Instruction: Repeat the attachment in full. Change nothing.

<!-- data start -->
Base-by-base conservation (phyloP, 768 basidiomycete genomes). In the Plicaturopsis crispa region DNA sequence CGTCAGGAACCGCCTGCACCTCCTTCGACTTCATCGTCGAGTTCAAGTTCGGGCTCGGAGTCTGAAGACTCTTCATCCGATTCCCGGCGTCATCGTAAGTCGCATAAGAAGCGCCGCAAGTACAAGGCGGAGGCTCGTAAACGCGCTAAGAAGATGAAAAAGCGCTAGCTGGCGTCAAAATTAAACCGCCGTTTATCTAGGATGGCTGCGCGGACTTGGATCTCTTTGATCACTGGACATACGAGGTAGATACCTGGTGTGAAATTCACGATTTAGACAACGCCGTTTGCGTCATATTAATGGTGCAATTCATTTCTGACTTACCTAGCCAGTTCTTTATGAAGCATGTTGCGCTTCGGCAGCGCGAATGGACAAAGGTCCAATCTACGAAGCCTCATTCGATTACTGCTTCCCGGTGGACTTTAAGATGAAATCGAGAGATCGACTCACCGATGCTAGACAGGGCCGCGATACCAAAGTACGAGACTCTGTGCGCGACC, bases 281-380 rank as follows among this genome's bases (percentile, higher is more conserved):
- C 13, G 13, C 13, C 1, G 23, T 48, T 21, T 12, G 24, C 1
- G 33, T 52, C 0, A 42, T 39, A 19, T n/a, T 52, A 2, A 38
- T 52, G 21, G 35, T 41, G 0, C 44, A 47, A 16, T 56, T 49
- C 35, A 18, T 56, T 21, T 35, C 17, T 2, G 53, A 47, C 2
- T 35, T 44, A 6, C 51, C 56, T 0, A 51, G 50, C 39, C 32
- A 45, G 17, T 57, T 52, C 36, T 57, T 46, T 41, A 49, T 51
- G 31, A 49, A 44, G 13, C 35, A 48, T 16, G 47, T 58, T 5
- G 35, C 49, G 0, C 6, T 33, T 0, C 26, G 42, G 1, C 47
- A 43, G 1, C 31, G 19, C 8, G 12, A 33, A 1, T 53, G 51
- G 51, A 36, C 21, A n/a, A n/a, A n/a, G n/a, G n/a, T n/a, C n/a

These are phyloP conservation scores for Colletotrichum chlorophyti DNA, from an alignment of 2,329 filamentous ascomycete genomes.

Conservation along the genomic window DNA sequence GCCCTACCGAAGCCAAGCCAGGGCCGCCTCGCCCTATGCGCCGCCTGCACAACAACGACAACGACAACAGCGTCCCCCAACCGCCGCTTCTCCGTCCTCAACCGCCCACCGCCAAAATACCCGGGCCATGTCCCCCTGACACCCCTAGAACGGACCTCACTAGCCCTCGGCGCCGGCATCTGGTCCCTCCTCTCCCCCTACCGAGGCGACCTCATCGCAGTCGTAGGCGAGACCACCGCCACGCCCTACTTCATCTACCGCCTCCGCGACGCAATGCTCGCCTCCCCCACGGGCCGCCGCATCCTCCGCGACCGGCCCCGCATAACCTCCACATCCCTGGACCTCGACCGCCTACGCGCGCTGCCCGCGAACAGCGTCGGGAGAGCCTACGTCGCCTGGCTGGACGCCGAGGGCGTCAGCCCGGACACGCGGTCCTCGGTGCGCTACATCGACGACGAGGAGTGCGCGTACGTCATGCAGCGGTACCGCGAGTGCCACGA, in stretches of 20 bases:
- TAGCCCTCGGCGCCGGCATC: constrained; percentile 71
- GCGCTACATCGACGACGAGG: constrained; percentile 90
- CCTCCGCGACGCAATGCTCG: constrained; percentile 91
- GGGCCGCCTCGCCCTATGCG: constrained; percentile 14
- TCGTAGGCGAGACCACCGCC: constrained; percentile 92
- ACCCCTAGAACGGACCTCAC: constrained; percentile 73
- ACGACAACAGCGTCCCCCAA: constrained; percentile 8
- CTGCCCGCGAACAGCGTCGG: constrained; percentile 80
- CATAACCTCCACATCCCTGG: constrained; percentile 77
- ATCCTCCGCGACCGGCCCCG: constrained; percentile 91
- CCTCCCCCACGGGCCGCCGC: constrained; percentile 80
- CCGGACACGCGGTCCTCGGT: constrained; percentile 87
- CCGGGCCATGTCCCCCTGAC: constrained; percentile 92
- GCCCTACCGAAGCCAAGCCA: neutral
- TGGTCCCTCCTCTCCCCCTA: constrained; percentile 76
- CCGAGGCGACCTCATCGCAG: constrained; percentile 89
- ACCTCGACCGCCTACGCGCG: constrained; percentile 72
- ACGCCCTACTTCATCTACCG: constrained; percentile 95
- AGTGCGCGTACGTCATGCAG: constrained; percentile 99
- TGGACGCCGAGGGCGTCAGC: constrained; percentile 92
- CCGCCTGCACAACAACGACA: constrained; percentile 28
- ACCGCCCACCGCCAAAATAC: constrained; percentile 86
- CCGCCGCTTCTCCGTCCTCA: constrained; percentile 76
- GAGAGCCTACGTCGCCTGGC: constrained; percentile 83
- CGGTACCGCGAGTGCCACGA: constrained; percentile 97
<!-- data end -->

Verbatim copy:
Base-by-base conservation (phyloP, 768 basidiomycete genomes). In the Plicaturopsis crispa region DNA sequence CGTCAGGAACCGCCTGCACCTCCTTCGACTTCATCGTCGAGTTCAAGTTCGGGCTCGGAGTCTGAAGACTCTTCATCCGATTCCCGGCGTCATCGTAAGTCGCATAAGAAGCGCCGCAAGTACAAGGCGGAGGCTCGTAAACGCGCTAAGAAGATGAAAAAGCGCTAGCTGGCGTCAAAATTAAACCGCCGTTTATCTAGGATGGCTGCGCGGACTTGGATCTCTTTGATCACTGGACATACGAGGTAGATACCTGGTGTGAAATTCACGATTTAGACAACGCCGTTTGCGTCATATTAATGGTGCAATTCATTTCTGACTTACCTAGCCAGTTCTTTATGAAGCATGTTGCGCTTCGGCAGCGCGAATGGACAAAGGTCCAATCTACGAAGCCTCATTCGATTACTGCTTCCCGGTGGACTTTAAGATGAAATCGAGAGATCGACTCACCGATGCTAGACAGGGCCGCGATACCAAAGTACGAGACTCTGTGCGCGACC, bases 281-380 rank as follows among this genome's bases (percentile, higher is more conserved):
- C 13, G 13, C 13, C 1, G 23, T 48, T 21, T 12, G 24, C 1
- G 33, T 52, C 0, A 42, T 39, A 19, T n/a, T 52, A 2, A 38
- T 52, G 21, G 35, T 41, G 0, C 44, A 47, A 16, T 56, T 49
- C 35, A 18, T 56, T 21, T 35, C 17, T 2, G 53, A 47, C 2
- T 35, T 44, A 6, C 51, C 56, T 0, A 51, G 50, C 39, C 32
- A 45, G 17, T 57, T 52, C 36, T 57, T 46, T 41, A 49, T 51
- G 31, A 49, A 44, G 13, C 35, A 48, T 16, G 47, T 58, T 5
- G 35, C 49, G 0, C 6, T 33, T 0, C 26, G 42, G 1, C 47
- A 43, G 1, C 31, G 19, C 8, G 12, A 33, A 1, T 53, G 51
- G 51, A 36, C 21, A n/a, A n/a, A n/a, G n/a, G n/a, T n/a, C n/a

These are phyloP conservation scores for Colletotrichum chlorophyti DNA, from an alignment of 2,329 filamentous ascomycete genomes.

Conservation along the genomic window DNA sequence GCCCTACCGAAGCCAAGCCAGGGCCGCCTCGCCCTATGCGCCGCCTGCACAACAACGACAACGACAACAGCGTCCCCCAACCGCCGCTTCTCCGTCCTCAACCGCCCACCGCCAAAATACCCGGGCCATGTCCCCCTGACACCCCTAGAACGGACCTCACTAGCCCTCGGCGCCGGCATCTGGTCCCTCCTCTCCCCCTACCGAGGCGACCTCATCGCAGTCGTAGGCGAGACCACCGCCACGCCCTACTTCATCTACCGCCTCCGCGACGCAATGCTCGCCTCCCCCACGGGCCGCCGCATCCTCCGCGACCGGCCCCGCATAACCTCCACATCCCTGGACCTCGACCGCCTACGCGCGCTGCCCGCGAACAGCGTCGGGAGAGCCTACGTCGCCTGGCTGGACGCCGAGGGCGTCAGCCCGGACACGCGGTCCTCGGTGCGCTACATCGACGACGAGGAGTGCGCGTACGTCATGCAGCGGTACCGCGAGTGCCACGA, in stretches of 20 bases:
- TAGCCCTCGGCGCCGGCATC: constrained; percentile 71
- GCGCTACATCGACGACGAGG: constrained; percentile 90
- CCTCCGCGACGCAATGCTCG: constrained; percentile 91
- GGGCCGCCTCGCCCTATGCG: constrained; percentile 14
- TCGTAGGCGAGACCACCGCC: constrained; percentile 92
- ACCCCTAGAACGGACCTCAC: constrained; percentile 73
- ACGACAACAGCGTCCCCCAA: constrained; percentile 8
- CTGCCCGCGAACAGCGTCGG: constrained; percentile 80
- CATAACCTCCACATCCCTGG: constrained; percentile 77
- ATCCTCCGCGACCGGCCCCG: constrained; percentile 91
- CCTCCCCCACGGGCCGCCGC: constrained; percentile 80
- CCGGACACGCGGTCCTCGGT: constrained; percentile 87
- CCGGGCCATGTCCCCCTGAC: constrained; percentile 92
- GCCCTACCGAAGCCAAGCCA: neutral
- TGGTCCCTCCTCTCCCCCTA: constrained; percentile 76
- CCGAGGCGACCTCATCGCAG: constrained; percentile 89
- ACCTCGACCGCCTACGCGCG: constrained; percentile 72
- ACGCCCTACTTCATCTACCG: constrained; percentile 95
- AGTGCGCGTACGTCATGCAG: constrained; percentile 99
- TGGACGCCGAGGGCGTCAGC: constrained; percentile 92
- CCGCCTGCACAACAACGACA: constrained; percentile 28
- ACCGCCCACCGCCAAAATAC: constrained; percentile 86
- CCGCCGCTTCTCCGTCCTCA: constrained; percentile 76
- GAGAGCCTACGTCGCCTGGC: constrained; percentile 83
- CGGTACCGCGAGTGCCACGA: constrained; percentile 97